Grandview-Woodland is one of Vancouver's oldest neighbourhoods. The neighbourhood, which lies to the East of downtown along the Burrard Inlet, has fallen behind the city's image of high-rise condominiums and shiny glass buildings. Many of the local houses and businesses date back to the neighbourhood's founding in the early 1900's - and some residents want to keep it that way.
The pride in the neighbourhood's history has risen partly due to the Grandview Heritage Group. The two-year-old non-profit is the brainchild of five local historians - Michael Kluckner, Bruce MacDonald, Penny Street, Maurice Guibord and Jak King, who discussed the history of Grandview-Woodland around a kitchen table. Since then, they have welcomed other heritage enthusiasts to the club, and will soon receive the City of Vancouver Heritage Award for Advocacy.
The award was created in 2007 and is given out every two years to six recipients who have completed projects involving the preservation and education on Vancouver's heritage. The award is described as an acknowledgement of "the special accomplishments, projects and efforts which have furthered the goal of heritage conservation in the City."
"It's a wonderful recognition of what we've done," said King. "We've only been around for two years, but we've accomplished a lot."
One of the group's accomplishments is the centenary sign project. Each year, the group selects 25 houses over the age of 100 and makes lawn signs that feature scannable QR codes, which lead to a website about the history of the house on the group's website. The group has worked to not only showcase the history of Grandview-Woodland but to protect that heritage as well. King says that one of the first goals was to make sure heritage was represented in Grandview-Woodland' community plan, which is currently being updated by city staff.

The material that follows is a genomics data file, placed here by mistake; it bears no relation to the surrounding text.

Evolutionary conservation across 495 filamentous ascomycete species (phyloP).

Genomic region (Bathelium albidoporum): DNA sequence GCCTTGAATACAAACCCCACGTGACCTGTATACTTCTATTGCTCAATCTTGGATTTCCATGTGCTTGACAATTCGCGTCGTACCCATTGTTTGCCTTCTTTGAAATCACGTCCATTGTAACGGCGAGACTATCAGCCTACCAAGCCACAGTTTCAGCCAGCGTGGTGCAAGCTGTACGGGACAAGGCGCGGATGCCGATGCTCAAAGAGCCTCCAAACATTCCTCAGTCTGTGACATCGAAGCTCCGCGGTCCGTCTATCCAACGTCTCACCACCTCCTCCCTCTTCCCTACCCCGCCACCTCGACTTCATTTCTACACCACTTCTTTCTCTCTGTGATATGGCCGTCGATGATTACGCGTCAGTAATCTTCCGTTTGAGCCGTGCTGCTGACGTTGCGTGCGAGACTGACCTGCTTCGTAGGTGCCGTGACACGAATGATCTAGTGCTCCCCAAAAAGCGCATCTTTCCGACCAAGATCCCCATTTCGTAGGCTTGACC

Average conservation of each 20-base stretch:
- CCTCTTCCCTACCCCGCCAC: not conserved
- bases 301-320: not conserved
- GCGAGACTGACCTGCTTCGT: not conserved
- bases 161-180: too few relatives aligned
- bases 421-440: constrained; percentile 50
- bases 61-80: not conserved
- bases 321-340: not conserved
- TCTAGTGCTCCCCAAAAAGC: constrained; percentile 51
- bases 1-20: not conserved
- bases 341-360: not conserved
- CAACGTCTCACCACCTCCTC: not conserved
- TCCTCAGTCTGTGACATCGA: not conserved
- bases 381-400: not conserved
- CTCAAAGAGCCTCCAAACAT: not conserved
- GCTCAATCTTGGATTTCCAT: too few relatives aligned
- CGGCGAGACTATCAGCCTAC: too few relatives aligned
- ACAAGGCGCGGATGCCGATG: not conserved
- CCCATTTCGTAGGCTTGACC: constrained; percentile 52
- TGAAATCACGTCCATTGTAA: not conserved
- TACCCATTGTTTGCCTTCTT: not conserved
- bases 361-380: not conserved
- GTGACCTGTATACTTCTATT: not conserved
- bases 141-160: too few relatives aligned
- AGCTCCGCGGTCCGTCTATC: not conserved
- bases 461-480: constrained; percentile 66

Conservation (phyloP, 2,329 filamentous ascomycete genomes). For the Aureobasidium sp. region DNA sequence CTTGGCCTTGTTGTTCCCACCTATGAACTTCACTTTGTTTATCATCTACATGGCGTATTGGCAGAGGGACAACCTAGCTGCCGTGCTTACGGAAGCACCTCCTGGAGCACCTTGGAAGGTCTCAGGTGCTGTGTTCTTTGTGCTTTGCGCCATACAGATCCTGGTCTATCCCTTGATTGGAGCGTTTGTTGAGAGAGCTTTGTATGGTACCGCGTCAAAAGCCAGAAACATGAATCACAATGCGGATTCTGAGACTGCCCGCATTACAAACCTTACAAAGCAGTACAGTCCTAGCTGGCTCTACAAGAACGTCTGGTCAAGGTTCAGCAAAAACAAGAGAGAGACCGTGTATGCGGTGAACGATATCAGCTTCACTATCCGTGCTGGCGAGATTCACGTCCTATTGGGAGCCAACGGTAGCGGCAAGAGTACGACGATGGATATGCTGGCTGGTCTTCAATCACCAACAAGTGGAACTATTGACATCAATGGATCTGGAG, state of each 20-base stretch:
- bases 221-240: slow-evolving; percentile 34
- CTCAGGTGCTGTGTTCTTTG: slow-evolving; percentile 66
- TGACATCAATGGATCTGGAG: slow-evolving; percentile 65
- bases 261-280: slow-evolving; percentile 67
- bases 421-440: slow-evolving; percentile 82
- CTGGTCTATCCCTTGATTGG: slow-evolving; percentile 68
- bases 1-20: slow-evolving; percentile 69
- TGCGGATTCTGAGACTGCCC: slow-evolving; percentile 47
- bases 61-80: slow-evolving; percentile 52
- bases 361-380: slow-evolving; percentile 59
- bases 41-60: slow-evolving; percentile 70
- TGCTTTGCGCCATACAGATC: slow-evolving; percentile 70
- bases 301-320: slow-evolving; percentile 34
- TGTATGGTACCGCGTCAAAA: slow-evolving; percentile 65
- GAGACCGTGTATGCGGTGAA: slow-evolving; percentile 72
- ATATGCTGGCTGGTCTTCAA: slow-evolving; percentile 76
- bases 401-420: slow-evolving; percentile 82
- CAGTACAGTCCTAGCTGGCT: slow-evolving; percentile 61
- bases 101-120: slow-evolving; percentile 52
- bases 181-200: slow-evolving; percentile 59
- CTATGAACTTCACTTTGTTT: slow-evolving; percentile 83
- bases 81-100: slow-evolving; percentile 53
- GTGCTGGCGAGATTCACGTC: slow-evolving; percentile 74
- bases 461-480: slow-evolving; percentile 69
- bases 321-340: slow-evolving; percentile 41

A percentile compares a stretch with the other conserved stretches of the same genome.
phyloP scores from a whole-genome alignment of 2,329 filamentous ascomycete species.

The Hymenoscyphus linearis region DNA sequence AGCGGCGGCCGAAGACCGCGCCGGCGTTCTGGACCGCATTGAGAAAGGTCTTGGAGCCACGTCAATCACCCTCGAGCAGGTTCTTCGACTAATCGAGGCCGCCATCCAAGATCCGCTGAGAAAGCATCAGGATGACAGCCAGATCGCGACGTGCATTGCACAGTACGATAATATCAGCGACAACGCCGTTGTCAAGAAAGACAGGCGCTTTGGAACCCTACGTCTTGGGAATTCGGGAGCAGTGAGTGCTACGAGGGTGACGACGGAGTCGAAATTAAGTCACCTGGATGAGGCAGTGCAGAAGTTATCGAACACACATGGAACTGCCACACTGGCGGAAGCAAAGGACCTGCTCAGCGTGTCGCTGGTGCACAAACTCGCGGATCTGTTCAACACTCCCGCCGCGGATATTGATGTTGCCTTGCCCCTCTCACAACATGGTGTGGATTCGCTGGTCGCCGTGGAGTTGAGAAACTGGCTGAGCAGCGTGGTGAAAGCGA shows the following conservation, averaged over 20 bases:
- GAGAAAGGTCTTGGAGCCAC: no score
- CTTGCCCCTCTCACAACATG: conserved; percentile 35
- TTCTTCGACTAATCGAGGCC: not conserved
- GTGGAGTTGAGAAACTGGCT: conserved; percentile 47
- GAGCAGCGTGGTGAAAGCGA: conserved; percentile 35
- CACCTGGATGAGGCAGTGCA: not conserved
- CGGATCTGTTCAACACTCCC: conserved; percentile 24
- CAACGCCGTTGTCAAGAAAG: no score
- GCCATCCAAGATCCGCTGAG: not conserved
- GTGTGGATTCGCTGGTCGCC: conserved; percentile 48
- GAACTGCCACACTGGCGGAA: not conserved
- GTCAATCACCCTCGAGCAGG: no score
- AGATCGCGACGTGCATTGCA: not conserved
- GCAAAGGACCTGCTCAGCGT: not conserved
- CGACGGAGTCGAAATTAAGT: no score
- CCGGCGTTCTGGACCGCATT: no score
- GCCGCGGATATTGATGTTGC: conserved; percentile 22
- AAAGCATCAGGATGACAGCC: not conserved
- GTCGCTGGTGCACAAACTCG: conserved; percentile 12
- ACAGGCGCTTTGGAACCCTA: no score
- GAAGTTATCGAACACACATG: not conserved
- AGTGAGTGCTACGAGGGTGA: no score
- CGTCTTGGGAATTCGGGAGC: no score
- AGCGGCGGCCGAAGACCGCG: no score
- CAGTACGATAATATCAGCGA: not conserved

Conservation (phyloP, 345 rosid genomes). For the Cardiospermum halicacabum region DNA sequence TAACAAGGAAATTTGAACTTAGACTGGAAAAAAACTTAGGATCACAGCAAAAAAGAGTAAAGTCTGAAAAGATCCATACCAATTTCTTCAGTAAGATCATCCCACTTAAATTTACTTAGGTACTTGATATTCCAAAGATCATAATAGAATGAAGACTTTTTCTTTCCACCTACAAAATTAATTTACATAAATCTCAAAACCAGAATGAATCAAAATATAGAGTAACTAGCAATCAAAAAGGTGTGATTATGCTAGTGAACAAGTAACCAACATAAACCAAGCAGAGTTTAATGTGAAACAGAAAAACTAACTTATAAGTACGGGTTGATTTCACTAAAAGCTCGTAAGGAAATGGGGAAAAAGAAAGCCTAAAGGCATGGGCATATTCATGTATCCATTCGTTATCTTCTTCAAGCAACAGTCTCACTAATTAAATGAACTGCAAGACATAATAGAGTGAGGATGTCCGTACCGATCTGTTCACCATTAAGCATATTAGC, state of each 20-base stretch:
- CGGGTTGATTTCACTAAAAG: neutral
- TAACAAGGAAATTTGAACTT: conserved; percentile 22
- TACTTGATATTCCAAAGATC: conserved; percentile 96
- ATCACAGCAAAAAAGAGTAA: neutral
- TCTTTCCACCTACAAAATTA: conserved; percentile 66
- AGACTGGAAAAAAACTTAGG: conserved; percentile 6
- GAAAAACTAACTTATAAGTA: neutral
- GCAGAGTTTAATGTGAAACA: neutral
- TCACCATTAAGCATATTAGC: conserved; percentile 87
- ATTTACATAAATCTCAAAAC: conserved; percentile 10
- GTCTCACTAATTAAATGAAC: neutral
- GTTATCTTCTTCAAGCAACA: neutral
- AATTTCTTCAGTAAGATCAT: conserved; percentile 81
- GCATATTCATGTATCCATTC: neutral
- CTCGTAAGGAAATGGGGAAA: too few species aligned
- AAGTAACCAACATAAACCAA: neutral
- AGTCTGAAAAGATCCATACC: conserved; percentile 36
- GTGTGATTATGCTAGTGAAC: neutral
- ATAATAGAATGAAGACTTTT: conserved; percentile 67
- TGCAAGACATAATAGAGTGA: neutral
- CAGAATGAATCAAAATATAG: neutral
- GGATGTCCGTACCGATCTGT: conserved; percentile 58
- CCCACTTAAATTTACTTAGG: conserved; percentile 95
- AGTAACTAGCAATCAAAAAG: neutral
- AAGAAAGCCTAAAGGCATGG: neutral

"[Grandview-Woodland] is a neighbourhood that is special to me personally, and I think its special to Vancouver as well," King said. "One of our key goals is to educate people on its heritage so that they can protect it in the future."
With large scale developments and renovictions becoming a norm for many Vancouver neighbourhoods, including Strathcona and the Downtown Eastside, the Grandview Heritage Group represents an alternative attitude not exclusive to the area.
"These buildings have proven their worth over the years," King said. "They're still usable and they're much more affordable. There's no point in building a new building for the sake of new, the greenest building is always one that has already been built. I think that changing the architecture would change the entire neighbourhood."
Yet King admits that change can sometimes be necessary for a neighbourhood to survive. "I'm fascinated by the First Avenue viaduct. In the mid-1930s Grandview was failing as a neighbourhood, so local businessmen called for a viaduct to connect it to the city. It was that project that saved Grandview as a neighbourhood and kept it viable_ Our history has to inform our future."